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March 1, 2015

Women's History Month: Egyptian Women

March is Women's history month and I am going to feature article about women but limit the show the female form to minimal.

 If you were a woman in the ancient world, the best to live is in Egypt.  Women in Ancient Egypt enjoyed many of the same rights that women in our current society enjoy today. A woman could own and sell private property, resolve legal settlements, write a contract, initiate a divorce, file lawsuits, have a profession and inherit property (of course these rights also depended on the woman’s social class). I wouldn't say that Ancient Egyptian women had complete parity to men before the law. Yet they did have many rights that were out of reach for women in neighboring Greece. Women in ancient Etruria and then Rome came close second.
This article will examine what it was like to be a woman in Ancient Egyptian society and the different rights and responsibilities that they had. Most women performed domestic tasks in the home. However, there were female midwives, priestesses, weavers, dancers, musicians and even professional mourners. (Hiring complete strangers to act sad at your relative’s funeral was pretty normal in Ancient Egypt). Also, even though most of the positions of authority were occupied by men, there were a few female pharaohs (about 15), such as Hatshepsut, Nefertiti and Cleopatra. It also wasn't uncommon for a woman to serve as a regent (temporary ruler) when her husband died, until her son was old enough to take over. It was preferred for a woman with the right bloodline to be in power temporarily, than a man with the wrong bloodline.

Sexuality
The Egyptians had a very natural view towards sexuality and the human body that was untainted by guilt. Walking around naked for example was not the taboo that it is today. Though I’m guessing part of this attitude was due to how unbelievable hot Egypt can be and the Egypt is an oasis in the desert. The average temperature of an Egyptian summer is 120 degrees Fahrenheit (48 degrees Celsius). Children tended to walk around naked until puberty (about 12 years of age). Women of a lower social status walked around topless and wealthier women wore loose clothing that was sometimes transparent. Female entertainers frequently performed naked.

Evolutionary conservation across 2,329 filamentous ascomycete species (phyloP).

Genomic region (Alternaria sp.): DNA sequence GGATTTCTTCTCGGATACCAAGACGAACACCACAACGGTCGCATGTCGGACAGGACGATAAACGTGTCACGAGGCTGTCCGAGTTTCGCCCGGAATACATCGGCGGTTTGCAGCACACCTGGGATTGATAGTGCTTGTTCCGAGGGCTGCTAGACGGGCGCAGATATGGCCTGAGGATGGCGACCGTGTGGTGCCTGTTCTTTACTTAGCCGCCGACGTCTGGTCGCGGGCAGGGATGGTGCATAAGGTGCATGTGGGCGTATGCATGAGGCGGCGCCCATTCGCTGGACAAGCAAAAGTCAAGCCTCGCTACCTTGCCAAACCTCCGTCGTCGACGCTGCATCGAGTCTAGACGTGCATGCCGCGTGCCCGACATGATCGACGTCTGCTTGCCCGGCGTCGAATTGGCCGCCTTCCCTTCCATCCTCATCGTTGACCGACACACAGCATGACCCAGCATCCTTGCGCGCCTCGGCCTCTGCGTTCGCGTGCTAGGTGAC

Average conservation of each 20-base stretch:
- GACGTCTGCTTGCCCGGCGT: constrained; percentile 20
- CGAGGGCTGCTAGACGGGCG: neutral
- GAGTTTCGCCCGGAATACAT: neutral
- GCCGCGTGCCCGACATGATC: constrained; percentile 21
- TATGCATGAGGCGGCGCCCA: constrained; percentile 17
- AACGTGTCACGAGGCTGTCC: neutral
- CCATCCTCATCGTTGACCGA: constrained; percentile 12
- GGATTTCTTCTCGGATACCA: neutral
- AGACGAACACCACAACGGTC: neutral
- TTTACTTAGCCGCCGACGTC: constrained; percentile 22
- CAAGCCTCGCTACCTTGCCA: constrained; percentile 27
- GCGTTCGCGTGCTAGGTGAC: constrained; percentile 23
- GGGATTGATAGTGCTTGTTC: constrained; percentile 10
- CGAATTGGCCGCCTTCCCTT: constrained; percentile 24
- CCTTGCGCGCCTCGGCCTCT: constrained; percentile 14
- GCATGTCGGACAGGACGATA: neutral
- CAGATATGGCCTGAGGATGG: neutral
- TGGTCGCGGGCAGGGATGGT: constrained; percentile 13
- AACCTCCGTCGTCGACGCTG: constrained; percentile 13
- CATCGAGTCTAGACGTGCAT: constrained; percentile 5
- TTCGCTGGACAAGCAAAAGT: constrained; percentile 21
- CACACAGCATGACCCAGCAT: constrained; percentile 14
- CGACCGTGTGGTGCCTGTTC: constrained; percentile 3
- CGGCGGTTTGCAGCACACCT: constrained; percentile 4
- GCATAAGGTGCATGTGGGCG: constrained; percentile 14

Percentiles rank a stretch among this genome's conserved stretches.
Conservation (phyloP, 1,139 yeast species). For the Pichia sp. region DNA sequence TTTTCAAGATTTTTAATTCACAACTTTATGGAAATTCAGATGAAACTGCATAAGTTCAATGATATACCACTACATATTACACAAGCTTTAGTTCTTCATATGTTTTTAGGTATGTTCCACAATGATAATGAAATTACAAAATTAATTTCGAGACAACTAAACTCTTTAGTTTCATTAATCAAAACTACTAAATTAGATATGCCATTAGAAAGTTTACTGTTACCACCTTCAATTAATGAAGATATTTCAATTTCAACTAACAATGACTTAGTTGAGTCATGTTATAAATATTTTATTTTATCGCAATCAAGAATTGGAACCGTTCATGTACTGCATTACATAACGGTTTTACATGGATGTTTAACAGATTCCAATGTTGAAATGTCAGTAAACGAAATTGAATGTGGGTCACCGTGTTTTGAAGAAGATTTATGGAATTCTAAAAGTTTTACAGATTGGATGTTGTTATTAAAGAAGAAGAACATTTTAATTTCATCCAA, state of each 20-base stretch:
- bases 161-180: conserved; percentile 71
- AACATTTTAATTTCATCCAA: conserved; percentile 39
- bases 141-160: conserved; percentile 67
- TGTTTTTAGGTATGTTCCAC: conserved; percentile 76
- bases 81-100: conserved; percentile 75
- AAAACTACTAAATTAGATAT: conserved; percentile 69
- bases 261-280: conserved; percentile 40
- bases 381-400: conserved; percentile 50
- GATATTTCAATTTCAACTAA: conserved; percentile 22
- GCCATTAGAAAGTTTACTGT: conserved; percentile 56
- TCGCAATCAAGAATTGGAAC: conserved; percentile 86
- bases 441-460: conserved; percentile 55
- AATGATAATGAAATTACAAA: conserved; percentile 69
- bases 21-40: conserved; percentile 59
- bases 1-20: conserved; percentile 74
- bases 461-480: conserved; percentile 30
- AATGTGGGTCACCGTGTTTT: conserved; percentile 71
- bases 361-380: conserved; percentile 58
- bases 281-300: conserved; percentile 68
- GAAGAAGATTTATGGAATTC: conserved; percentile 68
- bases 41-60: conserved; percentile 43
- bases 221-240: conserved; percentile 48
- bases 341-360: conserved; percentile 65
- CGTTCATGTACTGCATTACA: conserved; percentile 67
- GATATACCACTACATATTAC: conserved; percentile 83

Prostitution
A popular image of a prostitute today is a woman sticking out a stilettos heel and a fishnet clad leg to interest her potential customers. Ancient Egyptian prostitutes did something similar, they advertised themselves in a blue faience beaded fish-net dress, painted their lips red and tattooed themselves on the breast and thighs. However, the modern idea of prostitute and the Ancient Egyptian similar end right there. In the modern world, we typically have a negative association with prostitutes, even if they are high class “escorts” that make thousands an hour sleeping with the wealthiest CEOs.
The reason why the modern idea of prostitution can’t compare with Ancient Egyptian sex workers, is because their profession wasn't tainted by guilt. Many sex workers were associated with Gods and Goddesses of fertility (Like the Goddess Hathor) and were regarded with respect. Also, it is not certain that all prostitutes slept with people for money. Some were temple prostitutes who had a connection to the divine. Others were entertainers who would dance, play music and perform sexual acts all in one (Miley Cyrus lol).

There are some theories that men slept with prostitutes before marriage, in order to learn how to please their wives, and that young girls engaged in prostitute related acts, in order to learn about sexuality in marriage. However, these are just theories and we don’t have any real proof for these ideas.

Marriage